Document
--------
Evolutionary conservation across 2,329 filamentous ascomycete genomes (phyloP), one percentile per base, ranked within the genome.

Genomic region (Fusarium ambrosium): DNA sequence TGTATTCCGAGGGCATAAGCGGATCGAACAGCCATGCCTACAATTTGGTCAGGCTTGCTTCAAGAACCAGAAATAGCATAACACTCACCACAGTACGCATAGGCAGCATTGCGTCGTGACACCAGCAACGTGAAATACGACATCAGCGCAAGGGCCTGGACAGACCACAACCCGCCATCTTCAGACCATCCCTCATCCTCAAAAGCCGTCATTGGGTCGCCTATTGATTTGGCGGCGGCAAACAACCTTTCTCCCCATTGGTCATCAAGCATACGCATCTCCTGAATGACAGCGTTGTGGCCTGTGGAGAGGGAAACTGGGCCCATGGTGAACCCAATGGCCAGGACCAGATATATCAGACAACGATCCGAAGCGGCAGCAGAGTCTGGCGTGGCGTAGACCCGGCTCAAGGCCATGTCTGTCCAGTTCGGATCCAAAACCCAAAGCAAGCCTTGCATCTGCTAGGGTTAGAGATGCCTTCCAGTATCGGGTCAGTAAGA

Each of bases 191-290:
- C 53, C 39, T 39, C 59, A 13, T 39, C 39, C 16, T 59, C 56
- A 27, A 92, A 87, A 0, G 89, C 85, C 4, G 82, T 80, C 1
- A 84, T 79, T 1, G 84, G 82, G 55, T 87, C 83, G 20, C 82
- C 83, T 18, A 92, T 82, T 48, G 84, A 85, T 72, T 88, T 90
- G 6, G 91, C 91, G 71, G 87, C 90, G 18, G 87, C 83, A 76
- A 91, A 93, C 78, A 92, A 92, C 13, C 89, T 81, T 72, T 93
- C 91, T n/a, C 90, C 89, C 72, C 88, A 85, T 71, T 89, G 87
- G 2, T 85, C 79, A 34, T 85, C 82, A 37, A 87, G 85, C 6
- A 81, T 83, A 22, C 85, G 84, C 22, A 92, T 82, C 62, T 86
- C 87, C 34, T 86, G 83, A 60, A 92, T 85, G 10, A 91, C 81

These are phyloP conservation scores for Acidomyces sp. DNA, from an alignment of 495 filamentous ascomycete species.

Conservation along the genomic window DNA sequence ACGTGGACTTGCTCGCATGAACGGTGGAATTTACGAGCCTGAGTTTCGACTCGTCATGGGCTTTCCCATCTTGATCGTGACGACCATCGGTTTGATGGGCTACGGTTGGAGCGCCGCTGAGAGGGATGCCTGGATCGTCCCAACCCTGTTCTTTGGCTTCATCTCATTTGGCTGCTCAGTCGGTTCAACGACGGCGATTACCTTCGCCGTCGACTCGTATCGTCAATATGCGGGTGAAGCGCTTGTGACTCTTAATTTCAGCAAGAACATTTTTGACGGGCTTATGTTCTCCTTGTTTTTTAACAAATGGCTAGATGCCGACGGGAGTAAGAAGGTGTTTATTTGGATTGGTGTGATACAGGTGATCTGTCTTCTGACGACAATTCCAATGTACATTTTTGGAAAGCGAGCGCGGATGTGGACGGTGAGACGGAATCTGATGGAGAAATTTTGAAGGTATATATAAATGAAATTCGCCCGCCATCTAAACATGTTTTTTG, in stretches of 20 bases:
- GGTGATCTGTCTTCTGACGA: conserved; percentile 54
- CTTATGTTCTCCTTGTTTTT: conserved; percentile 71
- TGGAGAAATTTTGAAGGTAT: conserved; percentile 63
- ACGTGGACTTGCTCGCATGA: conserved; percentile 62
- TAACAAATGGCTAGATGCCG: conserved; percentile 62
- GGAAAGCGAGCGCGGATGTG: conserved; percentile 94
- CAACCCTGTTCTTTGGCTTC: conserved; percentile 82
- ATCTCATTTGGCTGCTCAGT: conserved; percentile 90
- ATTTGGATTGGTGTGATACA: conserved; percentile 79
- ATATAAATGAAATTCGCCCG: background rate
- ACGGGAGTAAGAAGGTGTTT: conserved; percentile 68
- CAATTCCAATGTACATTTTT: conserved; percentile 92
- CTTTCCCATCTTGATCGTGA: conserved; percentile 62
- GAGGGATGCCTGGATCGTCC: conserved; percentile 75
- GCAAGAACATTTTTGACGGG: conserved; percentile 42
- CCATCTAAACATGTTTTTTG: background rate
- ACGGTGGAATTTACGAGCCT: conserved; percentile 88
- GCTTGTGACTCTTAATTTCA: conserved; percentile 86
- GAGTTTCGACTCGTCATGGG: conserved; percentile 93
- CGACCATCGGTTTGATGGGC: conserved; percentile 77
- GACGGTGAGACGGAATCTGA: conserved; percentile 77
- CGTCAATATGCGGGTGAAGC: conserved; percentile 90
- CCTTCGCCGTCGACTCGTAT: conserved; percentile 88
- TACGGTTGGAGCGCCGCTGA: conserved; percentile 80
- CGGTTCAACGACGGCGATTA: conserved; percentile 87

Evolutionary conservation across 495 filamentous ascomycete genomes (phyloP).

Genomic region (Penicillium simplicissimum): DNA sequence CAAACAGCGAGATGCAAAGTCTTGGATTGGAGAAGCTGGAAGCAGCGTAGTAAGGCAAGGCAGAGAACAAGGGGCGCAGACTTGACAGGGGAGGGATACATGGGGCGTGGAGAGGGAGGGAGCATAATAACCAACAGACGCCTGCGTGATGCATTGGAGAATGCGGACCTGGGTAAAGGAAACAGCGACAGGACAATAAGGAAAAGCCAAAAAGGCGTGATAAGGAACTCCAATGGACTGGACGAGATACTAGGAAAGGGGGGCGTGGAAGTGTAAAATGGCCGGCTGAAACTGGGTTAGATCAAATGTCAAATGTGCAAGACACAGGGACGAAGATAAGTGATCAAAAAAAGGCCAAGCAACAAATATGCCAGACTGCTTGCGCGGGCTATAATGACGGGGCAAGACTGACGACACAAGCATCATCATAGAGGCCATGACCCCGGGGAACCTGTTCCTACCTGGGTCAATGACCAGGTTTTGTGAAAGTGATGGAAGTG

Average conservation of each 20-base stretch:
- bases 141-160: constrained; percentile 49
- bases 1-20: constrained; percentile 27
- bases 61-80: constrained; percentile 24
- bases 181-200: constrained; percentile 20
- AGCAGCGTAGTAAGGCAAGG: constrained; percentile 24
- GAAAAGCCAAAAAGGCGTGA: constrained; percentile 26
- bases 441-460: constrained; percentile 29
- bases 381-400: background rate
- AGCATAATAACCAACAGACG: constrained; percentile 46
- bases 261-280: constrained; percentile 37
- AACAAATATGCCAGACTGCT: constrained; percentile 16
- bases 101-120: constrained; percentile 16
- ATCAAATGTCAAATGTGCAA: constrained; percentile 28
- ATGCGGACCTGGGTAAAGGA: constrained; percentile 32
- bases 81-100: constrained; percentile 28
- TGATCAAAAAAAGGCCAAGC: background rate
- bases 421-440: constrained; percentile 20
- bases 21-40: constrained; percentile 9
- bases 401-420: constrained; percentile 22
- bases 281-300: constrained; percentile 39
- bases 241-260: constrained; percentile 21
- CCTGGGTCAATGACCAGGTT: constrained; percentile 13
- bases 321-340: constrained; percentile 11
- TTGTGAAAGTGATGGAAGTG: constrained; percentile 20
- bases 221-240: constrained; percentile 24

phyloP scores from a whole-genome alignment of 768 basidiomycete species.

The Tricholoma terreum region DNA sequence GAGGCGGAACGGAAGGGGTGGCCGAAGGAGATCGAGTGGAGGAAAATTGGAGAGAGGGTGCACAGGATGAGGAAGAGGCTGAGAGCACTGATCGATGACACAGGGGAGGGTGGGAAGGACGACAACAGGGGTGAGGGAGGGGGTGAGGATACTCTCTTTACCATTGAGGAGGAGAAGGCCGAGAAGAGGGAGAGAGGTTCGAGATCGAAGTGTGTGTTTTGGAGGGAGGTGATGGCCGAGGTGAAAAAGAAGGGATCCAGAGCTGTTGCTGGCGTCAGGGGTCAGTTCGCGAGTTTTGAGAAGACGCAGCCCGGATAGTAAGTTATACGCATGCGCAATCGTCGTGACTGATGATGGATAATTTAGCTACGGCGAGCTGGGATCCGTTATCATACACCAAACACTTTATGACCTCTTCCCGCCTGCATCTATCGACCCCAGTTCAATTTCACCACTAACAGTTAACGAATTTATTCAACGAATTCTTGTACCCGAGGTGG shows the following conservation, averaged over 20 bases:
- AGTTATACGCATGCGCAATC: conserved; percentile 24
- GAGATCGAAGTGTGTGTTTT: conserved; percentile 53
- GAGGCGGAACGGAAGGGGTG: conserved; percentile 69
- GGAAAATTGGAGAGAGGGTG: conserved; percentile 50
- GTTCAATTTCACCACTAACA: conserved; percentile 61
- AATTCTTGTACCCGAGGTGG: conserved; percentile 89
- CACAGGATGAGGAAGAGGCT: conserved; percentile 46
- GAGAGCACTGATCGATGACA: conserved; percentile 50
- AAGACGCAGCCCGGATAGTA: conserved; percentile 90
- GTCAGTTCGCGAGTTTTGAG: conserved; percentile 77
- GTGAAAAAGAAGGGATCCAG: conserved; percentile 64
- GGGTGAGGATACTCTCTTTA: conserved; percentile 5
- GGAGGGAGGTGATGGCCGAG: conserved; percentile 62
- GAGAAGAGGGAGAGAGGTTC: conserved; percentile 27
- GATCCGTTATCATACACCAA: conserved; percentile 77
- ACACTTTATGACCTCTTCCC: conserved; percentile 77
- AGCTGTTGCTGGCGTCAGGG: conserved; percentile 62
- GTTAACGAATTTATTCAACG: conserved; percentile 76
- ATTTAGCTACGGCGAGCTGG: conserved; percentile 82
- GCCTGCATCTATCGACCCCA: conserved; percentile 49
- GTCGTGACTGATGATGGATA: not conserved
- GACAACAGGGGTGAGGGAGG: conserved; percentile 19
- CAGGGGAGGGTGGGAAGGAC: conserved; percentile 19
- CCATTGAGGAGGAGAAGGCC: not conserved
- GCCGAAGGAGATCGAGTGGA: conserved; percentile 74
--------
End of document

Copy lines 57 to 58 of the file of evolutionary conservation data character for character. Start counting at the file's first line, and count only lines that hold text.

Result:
- ATGCGGACCTGGGTAAAGGA: constrained; percentile 32
- bases 81-100: constrained; percentile 28